A YUM! Brands shareholder has brought a derivative action on behalf of the company against its officers and directors in a federal court in Kentucky, alleging they inflated the company’s growth predictions and failed to promptly inform shareholders that the company purchased chicken with allegedly excessive levels of antibiotics and toxic chemicals for sale in KFC establishments in China; according to the complaint, once the information became public, business in China and the company’s share price plummeted, while the defendants “profited handsomely” from “dumping more than $64.6 million of personally held common stock during the Relevant Period.” Zona v. Novak, No. 13-506 (U.S. Dist. Ct., W.D. Ky., filed May 21, 2013).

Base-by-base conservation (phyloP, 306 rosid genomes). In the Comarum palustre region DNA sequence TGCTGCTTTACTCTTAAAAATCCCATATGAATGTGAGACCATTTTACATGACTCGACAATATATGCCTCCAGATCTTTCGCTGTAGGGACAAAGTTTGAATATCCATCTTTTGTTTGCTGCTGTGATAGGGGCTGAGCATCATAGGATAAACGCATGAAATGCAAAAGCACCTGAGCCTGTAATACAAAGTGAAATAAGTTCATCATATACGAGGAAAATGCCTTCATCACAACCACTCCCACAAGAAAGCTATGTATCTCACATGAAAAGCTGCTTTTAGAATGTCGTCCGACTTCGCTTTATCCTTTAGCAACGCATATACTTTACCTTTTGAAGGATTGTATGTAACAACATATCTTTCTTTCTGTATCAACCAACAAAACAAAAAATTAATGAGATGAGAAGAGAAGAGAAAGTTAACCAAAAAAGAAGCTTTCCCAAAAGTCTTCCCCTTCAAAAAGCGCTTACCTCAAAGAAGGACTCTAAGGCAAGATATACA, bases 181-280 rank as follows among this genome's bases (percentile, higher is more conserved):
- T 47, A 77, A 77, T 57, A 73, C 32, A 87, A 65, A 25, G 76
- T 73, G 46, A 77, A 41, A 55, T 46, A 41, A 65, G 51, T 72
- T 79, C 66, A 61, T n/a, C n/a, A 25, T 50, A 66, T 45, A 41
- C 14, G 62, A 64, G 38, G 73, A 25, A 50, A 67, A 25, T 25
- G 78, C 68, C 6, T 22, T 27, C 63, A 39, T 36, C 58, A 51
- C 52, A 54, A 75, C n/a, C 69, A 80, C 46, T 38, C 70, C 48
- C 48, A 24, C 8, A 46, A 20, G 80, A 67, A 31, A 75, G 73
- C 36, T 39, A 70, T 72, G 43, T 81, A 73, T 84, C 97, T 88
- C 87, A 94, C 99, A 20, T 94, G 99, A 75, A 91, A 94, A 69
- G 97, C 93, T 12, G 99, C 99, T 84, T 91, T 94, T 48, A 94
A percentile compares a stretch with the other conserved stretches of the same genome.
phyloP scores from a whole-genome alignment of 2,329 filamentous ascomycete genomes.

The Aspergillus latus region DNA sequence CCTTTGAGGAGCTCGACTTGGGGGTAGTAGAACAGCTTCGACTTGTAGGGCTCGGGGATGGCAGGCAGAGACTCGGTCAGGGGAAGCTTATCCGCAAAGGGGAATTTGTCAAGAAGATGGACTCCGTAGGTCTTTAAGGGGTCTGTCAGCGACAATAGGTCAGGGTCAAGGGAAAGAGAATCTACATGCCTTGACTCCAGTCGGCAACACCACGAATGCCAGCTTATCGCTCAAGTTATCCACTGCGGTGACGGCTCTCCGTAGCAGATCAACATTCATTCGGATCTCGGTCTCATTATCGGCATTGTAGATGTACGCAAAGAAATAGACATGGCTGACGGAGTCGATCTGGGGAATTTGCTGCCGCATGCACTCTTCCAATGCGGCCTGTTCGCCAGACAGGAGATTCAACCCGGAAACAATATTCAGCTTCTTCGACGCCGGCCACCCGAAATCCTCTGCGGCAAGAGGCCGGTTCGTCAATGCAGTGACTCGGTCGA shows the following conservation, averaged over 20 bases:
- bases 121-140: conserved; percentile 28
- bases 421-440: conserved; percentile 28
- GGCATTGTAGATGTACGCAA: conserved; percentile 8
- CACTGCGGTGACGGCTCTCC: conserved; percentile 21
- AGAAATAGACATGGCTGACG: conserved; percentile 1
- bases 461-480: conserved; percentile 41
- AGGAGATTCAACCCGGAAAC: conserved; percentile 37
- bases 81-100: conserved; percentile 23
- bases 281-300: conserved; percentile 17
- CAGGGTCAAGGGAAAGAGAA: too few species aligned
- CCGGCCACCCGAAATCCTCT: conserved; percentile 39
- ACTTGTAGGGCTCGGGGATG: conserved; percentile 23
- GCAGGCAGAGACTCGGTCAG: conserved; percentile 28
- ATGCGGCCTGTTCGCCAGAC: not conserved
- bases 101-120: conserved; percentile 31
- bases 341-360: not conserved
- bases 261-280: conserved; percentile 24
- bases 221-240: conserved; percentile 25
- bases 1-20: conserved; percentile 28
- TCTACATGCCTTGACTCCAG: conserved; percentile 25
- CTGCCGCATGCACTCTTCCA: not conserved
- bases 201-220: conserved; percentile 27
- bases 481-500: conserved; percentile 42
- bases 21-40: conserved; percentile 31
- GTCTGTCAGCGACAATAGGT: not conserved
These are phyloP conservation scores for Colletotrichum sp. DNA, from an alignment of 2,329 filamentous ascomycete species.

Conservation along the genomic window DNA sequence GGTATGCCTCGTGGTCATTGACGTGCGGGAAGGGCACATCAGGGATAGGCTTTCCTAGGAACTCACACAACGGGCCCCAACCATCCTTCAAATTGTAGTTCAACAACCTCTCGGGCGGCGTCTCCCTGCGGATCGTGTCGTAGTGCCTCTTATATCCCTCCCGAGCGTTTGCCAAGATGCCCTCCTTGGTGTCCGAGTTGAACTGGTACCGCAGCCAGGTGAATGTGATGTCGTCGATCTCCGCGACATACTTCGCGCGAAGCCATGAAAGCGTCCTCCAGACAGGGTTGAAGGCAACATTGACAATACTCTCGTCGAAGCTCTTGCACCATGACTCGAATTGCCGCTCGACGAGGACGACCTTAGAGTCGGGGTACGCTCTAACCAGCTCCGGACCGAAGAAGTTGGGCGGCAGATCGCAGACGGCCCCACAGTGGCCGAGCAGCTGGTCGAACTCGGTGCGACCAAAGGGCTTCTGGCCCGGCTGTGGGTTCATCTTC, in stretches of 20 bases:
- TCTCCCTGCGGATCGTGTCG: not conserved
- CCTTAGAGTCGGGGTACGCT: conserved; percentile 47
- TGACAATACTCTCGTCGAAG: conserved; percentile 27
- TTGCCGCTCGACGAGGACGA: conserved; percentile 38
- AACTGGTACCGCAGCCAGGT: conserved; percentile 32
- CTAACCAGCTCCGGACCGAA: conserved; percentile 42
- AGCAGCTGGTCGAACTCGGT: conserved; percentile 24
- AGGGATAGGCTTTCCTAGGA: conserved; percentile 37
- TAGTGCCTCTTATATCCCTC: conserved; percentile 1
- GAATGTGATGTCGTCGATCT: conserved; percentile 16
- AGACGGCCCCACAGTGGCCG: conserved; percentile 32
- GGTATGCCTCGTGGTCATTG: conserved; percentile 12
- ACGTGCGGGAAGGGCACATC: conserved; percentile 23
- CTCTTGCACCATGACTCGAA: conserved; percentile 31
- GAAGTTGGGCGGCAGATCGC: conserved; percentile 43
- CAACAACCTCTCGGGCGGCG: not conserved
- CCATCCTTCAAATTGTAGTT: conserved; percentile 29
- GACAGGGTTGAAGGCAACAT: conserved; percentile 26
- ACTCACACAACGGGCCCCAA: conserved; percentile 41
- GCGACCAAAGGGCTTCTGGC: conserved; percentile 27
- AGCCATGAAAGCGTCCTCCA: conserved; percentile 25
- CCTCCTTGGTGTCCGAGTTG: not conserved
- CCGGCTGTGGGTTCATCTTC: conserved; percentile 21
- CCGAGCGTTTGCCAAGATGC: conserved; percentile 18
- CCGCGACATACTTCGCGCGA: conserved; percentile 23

Alleging breach of fiduciary duty, insider selling and misappropriation of information, and unjust enrichment, the plaintiff seeks damages, injunctive relief, disgorgement, attorney’s fees, costs, and expenses. She claims that management knew as early as 2009 that the chicken purchased in China was tainted and had pinpointed the supplier by 2010, but continued to purchase from this supplier until “at least August 2012.” The plaintiff also alleges that the defendants filed false financial disclosures with the Securities and Exchange Commission by, among other matters, failing to “correct materially false and misleading statements concerning the Company’s current and future business and financial condition.” According to the complaint, falsely optimistic growth projections inflated the share price by 12.7 percent, while news about the purportedly tainted chicken caused a 16.6 percent fall; the defendants’ conduct also allegedly exposed the company to civil and criminal penalties.